TABLE-US-00001 TABLE 1 ARP Cells of Characteristic Barres et al. Present Invention A2B5 Expression ++ -- CD44 Expression n.d. ++ Pax-6 Expression ++ -- Clonal analysis n.d. ++ Transplant n.d. ++ experiments Serum Exposure death differentiation n.d. = not determined
The astrocyte restricted precursor cells are present in the developing mammalian brain prior to acquisition of GFAP immunoreactivity. In addition, the CD44+ astrocyte restricted precursor cells can be generated from glial-restricted precursors (GRP) and can be distinguished from GRP cells by antigen expression, cytokine dependency and differentiation ability.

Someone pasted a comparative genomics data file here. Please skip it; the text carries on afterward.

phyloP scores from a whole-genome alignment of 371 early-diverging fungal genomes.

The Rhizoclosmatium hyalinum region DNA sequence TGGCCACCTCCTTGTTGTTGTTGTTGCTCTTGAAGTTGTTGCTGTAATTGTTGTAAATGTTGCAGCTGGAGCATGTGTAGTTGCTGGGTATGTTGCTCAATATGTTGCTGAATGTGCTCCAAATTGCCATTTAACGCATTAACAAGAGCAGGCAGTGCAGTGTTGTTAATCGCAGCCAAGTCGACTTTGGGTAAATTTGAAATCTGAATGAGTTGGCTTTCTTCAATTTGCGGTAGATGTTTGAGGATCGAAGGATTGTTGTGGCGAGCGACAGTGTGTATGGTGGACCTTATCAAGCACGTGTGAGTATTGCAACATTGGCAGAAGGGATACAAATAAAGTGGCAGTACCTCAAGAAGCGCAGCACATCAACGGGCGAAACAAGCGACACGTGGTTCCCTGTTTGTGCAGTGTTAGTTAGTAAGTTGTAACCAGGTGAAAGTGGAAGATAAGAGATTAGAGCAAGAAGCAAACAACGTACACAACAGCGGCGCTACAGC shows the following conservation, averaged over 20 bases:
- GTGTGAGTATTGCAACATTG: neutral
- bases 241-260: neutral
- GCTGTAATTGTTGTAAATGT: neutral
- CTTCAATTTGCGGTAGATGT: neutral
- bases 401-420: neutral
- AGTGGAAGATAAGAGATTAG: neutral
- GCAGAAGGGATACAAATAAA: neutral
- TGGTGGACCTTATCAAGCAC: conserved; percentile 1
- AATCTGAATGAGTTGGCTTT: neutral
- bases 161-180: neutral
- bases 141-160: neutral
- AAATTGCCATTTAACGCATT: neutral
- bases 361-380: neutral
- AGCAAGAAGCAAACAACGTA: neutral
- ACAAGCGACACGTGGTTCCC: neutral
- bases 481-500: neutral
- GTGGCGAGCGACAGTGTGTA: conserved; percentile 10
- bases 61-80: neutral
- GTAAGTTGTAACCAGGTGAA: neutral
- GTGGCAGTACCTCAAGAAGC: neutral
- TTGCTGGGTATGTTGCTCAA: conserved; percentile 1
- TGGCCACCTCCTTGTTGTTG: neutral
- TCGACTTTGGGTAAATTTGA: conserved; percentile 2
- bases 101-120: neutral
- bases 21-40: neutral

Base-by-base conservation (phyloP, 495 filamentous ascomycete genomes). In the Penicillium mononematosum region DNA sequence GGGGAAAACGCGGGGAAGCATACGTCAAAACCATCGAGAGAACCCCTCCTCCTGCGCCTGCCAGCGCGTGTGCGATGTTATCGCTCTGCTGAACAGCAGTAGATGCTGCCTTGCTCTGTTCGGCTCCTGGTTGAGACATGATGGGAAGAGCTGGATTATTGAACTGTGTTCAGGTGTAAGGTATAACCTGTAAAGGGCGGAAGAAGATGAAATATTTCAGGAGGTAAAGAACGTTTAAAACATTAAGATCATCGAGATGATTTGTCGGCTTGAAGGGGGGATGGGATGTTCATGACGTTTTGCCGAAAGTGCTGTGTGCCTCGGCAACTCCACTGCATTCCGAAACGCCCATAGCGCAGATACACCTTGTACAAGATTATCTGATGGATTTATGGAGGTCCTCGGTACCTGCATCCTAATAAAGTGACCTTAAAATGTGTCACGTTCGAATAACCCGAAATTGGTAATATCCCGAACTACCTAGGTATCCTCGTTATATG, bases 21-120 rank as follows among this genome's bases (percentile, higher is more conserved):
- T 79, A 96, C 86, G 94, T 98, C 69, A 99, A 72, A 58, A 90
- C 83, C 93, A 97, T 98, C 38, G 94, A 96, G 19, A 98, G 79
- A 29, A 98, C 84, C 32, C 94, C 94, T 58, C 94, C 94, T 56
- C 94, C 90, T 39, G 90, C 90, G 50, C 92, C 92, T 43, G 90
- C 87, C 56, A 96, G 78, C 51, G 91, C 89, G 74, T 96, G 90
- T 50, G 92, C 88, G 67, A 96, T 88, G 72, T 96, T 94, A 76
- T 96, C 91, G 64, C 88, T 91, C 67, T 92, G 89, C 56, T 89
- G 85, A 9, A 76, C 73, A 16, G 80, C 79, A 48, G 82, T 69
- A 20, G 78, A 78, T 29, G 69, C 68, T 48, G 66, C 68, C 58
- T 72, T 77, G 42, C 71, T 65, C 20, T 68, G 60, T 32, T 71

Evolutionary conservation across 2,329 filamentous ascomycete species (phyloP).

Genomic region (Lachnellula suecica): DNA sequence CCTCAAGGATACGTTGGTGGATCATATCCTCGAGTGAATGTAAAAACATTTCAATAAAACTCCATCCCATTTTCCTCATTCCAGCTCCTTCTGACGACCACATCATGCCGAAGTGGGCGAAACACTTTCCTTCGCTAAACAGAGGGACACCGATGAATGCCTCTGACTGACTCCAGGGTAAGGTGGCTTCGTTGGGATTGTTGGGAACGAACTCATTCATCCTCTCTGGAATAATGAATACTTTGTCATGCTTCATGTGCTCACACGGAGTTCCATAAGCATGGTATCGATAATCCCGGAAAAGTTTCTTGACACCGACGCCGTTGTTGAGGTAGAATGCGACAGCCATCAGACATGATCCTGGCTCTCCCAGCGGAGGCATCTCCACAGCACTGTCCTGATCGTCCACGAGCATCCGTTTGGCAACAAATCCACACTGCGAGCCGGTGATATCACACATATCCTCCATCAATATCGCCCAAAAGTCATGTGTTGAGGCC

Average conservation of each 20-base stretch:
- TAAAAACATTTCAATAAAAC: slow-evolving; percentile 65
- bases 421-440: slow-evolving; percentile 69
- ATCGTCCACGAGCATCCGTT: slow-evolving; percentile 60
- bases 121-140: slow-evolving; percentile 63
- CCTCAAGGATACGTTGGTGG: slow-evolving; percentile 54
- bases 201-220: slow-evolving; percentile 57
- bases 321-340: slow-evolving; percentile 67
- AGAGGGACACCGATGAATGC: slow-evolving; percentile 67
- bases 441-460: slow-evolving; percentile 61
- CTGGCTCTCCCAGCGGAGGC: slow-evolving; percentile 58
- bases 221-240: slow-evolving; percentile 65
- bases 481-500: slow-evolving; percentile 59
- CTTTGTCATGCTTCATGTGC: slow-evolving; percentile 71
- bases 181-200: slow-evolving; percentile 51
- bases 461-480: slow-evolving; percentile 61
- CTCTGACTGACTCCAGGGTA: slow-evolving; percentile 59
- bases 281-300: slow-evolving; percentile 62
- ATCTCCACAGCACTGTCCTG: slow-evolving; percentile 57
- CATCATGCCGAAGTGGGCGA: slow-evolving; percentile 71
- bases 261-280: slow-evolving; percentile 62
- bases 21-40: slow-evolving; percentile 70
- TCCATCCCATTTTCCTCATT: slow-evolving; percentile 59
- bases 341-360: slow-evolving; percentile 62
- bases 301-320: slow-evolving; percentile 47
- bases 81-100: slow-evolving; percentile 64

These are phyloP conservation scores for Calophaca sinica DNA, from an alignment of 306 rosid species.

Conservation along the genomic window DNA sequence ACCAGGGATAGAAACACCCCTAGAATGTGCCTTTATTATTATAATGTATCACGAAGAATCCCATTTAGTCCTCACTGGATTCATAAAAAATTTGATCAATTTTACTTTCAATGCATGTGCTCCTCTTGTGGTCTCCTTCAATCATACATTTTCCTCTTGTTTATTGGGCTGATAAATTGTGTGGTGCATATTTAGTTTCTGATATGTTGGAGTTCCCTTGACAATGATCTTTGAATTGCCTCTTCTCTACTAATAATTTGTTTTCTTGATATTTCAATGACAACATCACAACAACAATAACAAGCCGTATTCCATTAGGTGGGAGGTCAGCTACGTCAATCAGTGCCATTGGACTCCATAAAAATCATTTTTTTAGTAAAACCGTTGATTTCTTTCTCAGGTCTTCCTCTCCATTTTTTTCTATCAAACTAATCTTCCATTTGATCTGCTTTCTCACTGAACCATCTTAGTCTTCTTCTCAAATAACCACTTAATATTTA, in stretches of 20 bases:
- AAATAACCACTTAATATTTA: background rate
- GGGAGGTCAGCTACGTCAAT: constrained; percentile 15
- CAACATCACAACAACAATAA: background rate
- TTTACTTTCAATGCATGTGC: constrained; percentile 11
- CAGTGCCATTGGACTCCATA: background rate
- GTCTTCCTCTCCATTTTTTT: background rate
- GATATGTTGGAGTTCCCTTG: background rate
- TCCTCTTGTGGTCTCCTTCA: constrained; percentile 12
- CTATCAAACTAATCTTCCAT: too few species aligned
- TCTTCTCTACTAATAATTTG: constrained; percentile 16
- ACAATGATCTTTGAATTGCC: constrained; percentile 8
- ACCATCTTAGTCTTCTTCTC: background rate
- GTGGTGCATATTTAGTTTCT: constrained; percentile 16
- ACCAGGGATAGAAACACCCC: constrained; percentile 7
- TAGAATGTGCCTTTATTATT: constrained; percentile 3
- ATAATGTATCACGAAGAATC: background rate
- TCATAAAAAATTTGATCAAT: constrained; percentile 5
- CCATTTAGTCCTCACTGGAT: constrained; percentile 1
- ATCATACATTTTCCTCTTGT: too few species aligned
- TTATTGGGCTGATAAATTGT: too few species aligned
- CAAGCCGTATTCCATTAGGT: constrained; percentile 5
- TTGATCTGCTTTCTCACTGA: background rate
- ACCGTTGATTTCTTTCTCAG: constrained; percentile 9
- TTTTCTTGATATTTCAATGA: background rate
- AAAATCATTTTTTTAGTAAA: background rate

Clonal analysis indicates that a subset of nestin+ cells that are GFAP- when grown in culture differentiate solely into astrocytes. This subset is quite large and constitutes approximately 11% of the cells analyzed.
 A variety of markers were examined to identify a cell surface marker that would label this nestin+/GFAP- population of cells. It was found that CD44 is specific for this glial population. CD44 expression co-localized with astrocytic markers such as GFAP and S-100. CD44+ cells were RC1 negative and did not co-express A2B5. A small subset of the CD44+ cells were nestin immunoreactive but GFAP negative, thus indicating that these cells represented an astrocyte precursor cell population.